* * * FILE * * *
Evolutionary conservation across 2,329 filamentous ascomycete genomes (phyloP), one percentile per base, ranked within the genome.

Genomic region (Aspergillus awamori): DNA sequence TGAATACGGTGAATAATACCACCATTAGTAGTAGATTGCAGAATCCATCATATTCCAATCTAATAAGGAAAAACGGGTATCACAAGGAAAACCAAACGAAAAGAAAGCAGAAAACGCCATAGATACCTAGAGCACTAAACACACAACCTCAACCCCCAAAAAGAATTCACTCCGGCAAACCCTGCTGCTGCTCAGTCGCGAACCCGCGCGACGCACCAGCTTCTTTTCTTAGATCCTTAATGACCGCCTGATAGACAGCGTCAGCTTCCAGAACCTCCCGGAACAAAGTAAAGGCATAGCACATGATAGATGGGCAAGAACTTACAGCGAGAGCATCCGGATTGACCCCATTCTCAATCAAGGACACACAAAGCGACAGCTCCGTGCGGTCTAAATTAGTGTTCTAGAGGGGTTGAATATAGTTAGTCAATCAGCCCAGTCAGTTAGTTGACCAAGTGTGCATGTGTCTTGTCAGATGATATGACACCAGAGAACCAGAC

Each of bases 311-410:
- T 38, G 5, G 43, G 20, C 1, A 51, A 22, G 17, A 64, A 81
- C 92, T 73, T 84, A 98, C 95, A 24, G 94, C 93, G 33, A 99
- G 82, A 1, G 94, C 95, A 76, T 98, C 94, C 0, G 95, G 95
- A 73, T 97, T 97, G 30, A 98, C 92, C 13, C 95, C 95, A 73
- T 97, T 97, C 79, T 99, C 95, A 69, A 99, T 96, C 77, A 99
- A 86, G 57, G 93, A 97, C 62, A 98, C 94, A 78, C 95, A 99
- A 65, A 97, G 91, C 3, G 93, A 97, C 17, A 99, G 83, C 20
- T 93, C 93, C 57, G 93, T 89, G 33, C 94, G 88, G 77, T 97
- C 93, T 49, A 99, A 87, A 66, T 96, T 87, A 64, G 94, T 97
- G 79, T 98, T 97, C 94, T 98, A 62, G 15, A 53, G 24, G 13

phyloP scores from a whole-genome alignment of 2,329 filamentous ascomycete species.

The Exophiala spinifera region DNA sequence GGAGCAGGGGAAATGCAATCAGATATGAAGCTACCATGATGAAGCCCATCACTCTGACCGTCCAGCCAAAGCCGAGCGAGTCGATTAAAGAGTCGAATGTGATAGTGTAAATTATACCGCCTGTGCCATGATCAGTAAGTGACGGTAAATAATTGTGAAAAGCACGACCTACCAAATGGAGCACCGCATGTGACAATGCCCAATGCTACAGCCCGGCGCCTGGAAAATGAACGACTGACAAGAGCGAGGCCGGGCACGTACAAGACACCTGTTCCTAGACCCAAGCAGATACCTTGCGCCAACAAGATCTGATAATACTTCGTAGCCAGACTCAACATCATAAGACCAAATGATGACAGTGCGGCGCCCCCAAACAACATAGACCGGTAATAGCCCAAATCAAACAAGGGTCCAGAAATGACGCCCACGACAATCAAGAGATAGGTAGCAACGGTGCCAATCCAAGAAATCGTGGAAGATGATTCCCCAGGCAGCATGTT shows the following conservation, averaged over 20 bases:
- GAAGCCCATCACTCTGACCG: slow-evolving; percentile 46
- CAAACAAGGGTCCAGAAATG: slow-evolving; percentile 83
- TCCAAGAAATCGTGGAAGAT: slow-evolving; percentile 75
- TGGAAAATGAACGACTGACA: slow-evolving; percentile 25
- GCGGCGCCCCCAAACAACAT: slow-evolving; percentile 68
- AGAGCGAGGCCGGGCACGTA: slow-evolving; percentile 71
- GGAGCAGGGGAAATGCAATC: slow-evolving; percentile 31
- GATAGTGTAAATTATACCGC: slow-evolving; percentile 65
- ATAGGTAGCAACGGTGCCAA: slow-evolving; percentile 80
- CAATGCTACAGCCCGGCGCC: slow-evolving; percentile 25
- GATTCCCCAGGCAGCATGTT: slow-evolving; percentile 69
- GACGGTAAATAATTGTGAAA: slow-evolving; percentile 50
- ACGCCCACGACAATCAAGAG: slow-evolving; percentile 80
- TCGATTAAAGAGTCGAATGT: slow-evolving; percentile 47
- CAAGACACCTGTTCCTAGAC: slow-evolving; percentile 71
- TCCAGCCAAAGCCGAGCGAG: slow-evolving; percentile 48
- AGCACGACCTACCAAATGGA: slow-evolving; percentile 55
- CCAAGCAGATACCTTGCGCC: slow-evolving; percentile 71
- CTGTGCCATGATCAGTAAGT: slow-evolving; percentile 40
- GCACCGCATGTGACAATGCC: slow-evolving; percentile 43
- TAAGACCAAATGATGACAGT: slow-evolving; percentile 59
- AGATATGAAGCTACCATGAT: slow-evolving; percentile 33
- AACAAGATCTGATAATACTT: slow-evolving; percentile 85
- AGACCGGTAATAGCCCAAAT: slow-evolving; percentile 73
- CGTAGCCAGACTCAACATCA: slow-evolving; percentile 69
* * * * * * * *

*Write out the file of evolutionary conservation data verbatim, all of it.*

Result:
Evolutionary conservation across 2,329 filamentous ascomycete genomes (phyloP), one percentile per base, ranked within the genome.

Genomic region (Aspergillus awamori): DNA sequence TGAATACGGTGAATAATACCACCATTAGTAGTAGATTGCAGAATCCATCATATTCCAATCTAATAAGGAAAAACGGGTATCACAAGGAAAACCAAACGAAAAGAAAGCAGAAAACGCCATAGATACCTAGAGCACTAAACACACAACCTCAACCCCCAAAAAGAATTCACTCCGGCAAACCCTGCTGCTGCTCAGTCGCGAACCCGCGCGACGCACCAGCTTCTTTTCTTAGATCCTTAATGACCGCCTGATAGACAGCGTCAGCTTCCAGAACCTCCCGGAACAAAGTAAAGGCATAGCACATGATAGATGGGCAAGAACTTACAGCGAGAGCATCCGGATTGACCCCATTCTCAATCAAGGACACACAAAGCGACAGCTCCGTGCGGTCTAAATTAGTGTTCTAGAGGGGTTGAATATAGTTAGTCAATCAGCCCAGTCAGTTAGTTGACCAAGTGTGCATGTGTCTTGTCAGATGATATGACACCAGAGAACCAGAC

Each of bases 311-410:
- T 38, G 5, G 43, G 20, C 1, A 51, A 22, G 17, A 64, A 81
- C 92, T 73, T 84, A 98, C 95, A 24, G 94, C 93, G 33, A 99
- G 82, A 1, G 94, C 95, A 76, T 98, C 94, C 0, G 95, G 95
- A 73, T 97, T 97, G 30, A 98, C 92, C 13, C 95, C 95, A 73
- T 97, T 97, C 79, T 99, C 95, A 69, A 99, T 96, C 77, A 99
- A 86, G 57, G 93, A 97, C 62, A 98, C 94, A 78, C 95, A 99
- A 65, A 97, G 91, C 3, G 93, A 97, C 17, A 99, G 83, C 20
- T 93, C 93, C 57, G 93, T 89, G 33, C 94, G 88, G 77, T 97
- C 93, T 49, A 99, A 87, A 66, T 96, T 87, A 64, G 94, T 97
- G 79, T 98, T 97, C 94, T 98, A 62, G 15, A 53, G 24, G 13

phyloP scores from a whole-genome alignment of 2,329 filamentous ascomycete species.

The Exophiala spinifera region DNA sequence GGAGCAGGGGAAATGCAATCAGATATGAAGCTACCATGATGAAGCCCATCACTCTGACCGTCCAGCCAAAGCCGAGCGAGTCGATTAAAGAGTCGAATGTGATAGTGTAAATTATACCGCCTGTGCCATGATCAGTAAGTGACGGTAAATAATTGTGAAAAGCACGACCTACCAAATGGAGCACCGCATGTGACAATGCCCAATGCTACAGCCCGGCGCCTGGAAAATGAACGACTGACAAGAGCGAGGCCGGGCACGTACAAGACACCTGTTCCTAGACCCAAGCAGATACCTTGCGCCAACAAGATCTGATAATACTTCGTAGCCAGACTCAACATCATAAGACCAAATGATGACAGTGCGGCGCCCCCAAACAACATAGACCGGTAATAGCCCAAATCAAACAAGGGTCCAGAAATGACGCCCACGACAATCAAGAGATAGGTAGCAACGGTGCCAATCCAAGAAATCGTGGAAGATGATTCCCCAGGCAGCATGTT shows the following conservation, averaged over 20 bases:
- GAAGCCCATCACTCTGACCG: slow-evolving; percentile 46
- CAAACAAGGGTCCAGAAATG: slow-evolving; percentile 83
- TCCAAGAAATCGTGGAAGAT: slow-evolving; percentile 75
- TGGAAAATGAACGACTGACA: slow-evolving; percentile 25
- GCGGCGCCCCCAAACAACAT: slow-evolving; percentile 68
- AGAGCGAGGCCGGGCACGTA: slow-evolving; percentile 71
- GGAGCAGGGGAAATGCAATC: slow-evolving; percentile 31
- GATAGTGTAAATTATACCGC: slow-evolving; percentile 65
- ATAGGTAGCAACGGTGCCAA: slow-evolving; percentile 80
- CAATGCTACAGCCCGGCGCC: slow-evolving; percentile 25
- GATTCCCCAGGCAGCATGTT: slow-evolving; percentile 69
- GACGGTAAATAATTGTGAAA: slow-evolving; percentile 50
- ACGCCCACGACAATCAAGAG: slow-evolving; percentile 80
- TCGATTAAAGAGTCGAATGT: slow-evolving; percentile 47
- CAAGACACCTGTTCCTAGAC: slow-evolving; percentile 71
- TCCAGCCAAAGCCGAGCGAG: slow-evolving; percentile 48
- AGCACGACCTACCAAATGGA: slow-evolving; percentile 55
- CCAAGCAGATACCTTGCGCC: slow-evolving; percentile 71
- CTGTGCCATGATCAGTAAGT: slow-evolving; percentile 40
- GCACCGCATGTGACAATGCC: slow-evolving; percentile 43
- TAAGACCAAATGATGACAGT: slow-evolving; percentile 59
- AGATATGAAGCTACCATGAT: slow-evolving; percentile 33
- AACAAGATCTGATAATACTT: slow-evolving; percentile 85
- AGACCGGTAATAGCCCAAAT: slow-evolving; percentile 73
- CGTAGCCAGACTCAACATCA: slow-evolving; percentile 69